Engels’ explanation is also an example of his Dialectics of Nature which have long been almost universally derided (including by many Marxists) as mechanical and outmoded, but which have resurfaced recently in complexity theory and elsewhere to show how emergence involves progression from a lower to a higher level of determination with the new forms of existence taking control of the system by a process of maturation to a new whole that is more than the sum of its previous parts. In the case of what Engels called the primitive communism of classless tribal societies, age and gender were the principle divisions of knowledge and labour, but once the council of wise old men had been usurped by their sons and new king-priests installed by the warrior class violently imposing their new state through their monopoly of weapons, a new dynamic controlled the direction of social development. Previous taboos on the inheritance of wealth by sharing it amongst the whole tribe were broken and reversion to earlier forms – of matriarchal rule, for example – were ruled out. The new more or less violent struggles that arose between classes now determine social development and are often acutely manifest in culture where ‘the ideas of the ruling class are in every epoch the ruling ideas of society’, as Marx said. Nevertheless, they do not go uncontested by the sub-, counter- and not only class-cultures that contend with them in multiplely divided societies. Consequently, today what is produced and how is usually decided by owners or shareholders seeking profit who generally have the last word over how to deploy new technologies to maximise output. There is not therefore a simple exponential development ever onward and upward but a series of crises of overproduction and speculation leading from boom to bust. So the logic of cultural evolution is not identical to that of biological evolution with ‘memes’ supplanting genes. ‘Biology provides no substitute for a comprehensive historical analysis,’ Laland concedes in conclusion (314) but then asserts ‘Human culture is indeed amenable to evolutionary analysis’ (320). This is not the usual evo-devo but is just as reductive in its own way.
Despite all the exemplary reference to inter- and cross-disciplinary archaeological studies, mathematical modelling and artistic collaborations that Laland details, his frame remains one of science narrowly conceived and not extended to even the possibility of a social science. In what calls itself a University (St. Andrews) this is bizarre; especially in an epoch – which Laland labels the ‘anthropocene’ (more precisely the ‘capitalocene’) – requiring sustainable development to preserve what is left of the ‘endless forms most beautiful and most wonderful’, whose origin Darwin had delineated but which humanity, as the one species self-consciously aware of its own existence, is in danger of destroying along with itself. The violent origin of civilisation emphasised by Engels but neglected by Laland explains the self-inflicted intra-species mass violence, again often claimed to uniquely mark humanity. In the ‘more or less subdued civil war’ within class societies – not the unity Laland supposes – this unconscious legacy is augmented by the symbolic violence of culture. This reinforces whilst simultaneously occluding through its religious and other ideological forms the root violence of class and gender oppressions. Violence is also amplified by technology, especially when inflicted by one people upon another in imperial conquest. However, from the natural scientific perspective which Laland maintains, ‘The Evolution of Intelligence’ celebrated in Chapter Six as ‘the ability of an animal to solve problems, comprehend complex ideas, and learn quickly’ (125), appears less of an achievement and more of a possibly lethal mutation.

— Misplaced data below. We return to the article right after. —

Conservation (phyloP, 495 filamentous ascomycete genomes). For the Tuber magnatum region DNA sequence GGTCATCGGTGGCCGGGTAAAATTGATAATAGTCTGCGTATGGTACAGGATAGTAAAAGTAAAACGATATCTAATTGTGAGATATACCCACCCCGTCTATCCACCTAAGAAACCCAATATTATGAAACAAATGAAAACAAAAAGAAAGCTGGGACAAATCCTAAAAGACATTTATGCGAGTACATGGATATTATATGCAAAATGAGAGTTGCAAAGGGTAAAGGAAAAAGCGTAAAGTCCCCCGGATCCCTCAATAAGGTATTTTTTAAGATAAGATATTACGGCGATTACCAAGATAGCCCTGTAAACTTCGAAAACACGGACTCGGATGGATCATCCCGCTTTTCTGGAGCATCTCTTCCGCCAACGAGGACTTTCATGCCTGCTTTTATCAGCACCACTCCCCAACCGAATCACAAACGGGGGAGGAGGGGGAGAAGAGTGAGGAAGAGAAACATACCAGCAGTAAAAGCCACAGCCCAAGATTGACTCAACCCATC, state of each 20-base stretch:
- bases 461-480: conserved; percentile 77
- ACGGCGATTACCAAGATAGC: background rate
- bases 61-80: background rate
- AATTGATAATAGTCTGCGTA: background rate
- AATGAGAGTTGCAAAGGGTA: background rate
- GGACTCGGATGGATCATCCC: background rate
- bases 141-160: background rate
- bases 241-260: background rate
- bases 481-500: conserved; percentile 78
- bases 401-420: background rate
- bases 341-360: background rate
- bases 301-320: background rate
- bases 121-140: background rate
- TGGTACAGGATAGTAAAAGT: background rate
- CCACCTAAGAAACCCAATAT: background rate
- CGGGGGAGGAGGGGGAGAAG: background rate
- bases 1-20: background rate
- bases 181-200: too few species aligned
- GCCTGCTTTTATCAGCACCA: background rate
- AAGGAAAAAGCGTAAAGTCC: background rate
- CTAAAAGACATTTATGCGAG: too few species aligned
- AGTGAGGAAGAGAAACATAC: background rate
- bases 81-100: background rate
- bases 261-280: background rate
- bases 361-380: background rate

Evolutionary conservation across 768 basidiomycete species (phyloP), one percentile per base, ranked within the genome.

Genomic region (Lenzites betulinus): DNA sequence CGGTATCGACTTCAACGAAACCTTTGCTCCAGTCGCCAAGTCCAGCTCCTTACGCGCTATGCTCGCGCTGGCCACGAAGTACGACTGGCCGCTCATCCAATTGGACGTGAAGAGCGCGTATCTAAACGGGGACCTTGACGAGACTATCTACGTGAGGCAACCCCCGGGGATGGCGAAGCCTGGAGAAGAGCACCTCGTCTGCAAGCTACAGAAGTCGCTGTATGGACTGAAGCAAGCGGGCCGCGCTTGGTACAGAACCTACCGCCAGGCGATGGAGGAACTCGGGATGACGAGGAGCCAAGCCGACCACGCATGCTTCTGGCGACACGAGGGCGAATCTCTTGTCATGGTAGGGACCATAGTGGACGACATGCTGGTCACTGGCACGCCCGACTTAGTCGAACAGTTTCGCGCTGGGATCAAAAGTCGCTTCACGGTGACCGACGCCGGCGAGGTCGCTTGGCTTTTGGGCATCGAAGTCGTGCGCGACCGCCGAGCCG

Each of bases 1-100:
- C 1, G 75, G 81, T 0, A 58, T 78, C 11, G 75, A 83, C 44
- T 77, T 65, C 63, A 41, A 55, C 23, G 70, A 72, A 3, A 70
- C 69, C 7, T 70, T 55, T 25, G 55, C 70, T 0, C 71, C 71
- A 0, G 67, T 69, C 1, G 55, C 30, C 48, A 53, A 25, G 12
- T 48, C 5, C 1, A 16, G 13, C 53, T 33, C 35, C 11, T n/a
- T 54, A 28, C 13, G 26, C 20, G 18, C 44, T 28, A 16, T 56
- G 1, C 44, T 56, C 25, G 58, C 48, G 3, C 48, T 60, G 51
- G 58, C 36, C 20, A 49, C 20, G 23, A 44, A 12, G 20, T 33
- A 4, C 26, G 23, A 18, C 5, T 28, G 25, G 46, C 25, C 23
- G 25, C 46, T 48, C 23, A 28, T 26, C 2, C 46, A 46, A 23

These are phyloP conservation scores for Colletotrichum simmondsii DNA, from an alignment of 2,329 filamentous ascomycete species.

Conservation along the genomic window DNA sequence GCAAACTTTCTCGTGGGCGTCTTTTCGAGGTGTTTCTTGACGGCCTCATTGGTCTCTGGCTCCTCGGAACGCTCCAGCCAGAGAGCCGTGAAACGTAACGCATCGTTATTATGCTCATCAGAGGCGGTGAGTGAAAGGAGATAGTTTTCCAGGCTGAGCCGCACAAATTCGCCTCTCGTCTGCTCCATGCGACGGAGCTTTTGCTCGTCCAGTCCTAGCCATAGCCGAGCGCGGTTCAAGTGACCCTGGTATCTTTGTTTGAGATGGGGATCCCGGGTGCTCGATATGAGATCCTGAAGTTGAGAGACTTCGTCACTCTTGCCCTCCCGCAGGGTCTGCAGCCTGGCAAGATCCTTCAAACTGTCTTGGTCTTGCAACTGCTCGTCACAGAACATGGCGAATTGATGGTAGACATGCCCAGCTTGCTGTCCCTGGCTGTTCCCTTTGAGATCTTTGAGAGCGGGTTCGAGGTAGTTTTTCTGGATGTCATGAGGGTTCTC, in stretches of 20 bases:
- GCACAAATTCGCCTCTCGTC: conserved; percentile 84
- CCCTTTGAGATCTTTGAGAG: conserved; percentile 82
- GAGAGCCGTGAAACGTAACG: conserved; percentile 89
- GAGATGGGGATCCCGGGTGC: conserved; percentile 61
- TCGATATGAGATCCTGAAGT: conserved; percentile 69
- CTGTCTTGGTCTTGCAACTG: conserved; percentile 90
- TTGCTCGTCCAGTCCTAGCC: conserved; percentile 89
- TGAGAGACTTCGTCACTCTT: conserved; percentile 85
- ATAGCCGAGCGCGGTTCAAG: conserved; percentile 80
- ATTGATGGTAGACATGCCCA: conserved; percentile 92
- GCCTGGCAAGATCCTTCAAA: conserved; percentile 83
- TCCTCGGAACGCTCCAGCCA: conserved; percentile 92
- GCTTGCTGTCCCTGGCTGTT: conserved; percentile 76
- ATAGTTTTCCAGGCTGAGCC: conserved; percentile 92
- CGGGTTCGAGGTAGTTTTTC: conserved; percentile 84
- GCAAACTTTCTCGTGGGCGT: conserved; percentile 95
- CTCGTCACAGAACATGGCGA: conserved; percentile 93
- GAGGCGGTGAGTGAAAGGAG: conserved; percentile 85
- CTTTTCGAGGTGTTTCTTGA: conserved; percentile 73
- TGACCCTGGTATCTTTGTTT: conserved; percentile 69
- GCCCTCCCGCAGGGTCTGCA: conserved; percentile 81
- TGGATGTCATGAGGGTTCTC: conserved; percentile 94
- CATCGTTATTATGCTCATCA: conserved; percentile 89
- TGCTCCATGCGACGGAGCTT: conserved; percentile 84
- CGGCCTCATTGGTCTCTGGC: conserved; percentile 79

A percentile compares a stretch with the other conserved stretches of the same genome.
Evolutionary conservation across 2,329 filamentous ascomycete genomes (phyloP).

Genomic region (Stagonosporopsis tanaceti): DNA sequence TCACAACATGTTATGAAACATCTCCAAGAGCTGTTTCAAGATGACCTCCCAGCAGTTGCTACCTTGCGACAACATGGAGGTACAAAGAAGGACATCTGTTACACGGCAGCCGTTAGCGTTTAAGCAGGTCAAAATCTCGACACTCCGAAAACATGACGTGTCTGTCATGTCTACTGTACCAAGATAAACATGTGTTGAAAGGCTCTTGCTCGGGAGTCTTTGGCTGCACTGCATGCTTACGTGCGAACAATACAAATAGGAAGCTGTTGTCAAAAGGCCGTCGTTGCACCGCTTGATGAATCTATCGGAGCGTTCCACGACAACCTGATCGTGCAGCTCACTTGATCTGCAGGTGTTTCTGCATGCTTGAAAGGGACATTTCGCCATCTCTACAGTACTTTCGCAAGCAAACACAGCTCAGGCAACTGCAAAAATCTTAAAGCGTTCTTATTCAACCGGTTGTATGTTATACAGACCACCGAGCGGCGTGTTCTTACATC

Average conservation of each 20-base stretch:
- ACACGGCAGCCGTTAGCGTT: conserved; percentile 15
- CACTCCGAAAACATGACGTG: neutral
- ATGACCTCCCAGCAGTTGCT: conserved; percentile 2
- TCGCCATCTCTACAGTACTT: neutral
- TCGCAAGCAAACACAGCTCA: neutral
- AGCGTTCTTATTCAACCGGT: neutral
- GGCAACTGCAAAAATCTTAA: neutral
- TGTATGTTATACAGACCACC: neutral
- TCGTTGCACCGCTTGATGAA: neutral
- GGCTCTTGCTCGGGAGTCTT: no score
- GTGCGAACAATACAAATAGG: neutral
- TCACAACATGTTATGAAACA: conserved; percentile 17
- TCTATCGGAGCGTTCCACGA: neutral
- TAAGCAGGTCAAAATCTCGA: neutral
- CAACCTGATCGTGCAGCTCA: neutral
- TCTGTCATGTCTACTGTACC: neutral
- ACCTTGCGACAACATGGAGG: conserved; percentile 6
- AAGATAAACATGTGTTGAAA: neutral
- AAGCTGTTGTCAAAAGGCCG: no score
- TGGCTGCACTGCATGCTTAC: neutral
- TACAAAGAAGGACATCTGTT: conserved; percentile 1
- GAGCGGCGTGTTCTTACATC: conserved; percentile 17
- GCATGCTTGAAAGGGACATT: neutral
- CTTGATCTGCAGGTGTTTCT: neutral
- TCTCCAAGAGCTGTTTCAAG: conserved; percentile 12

7 September 2017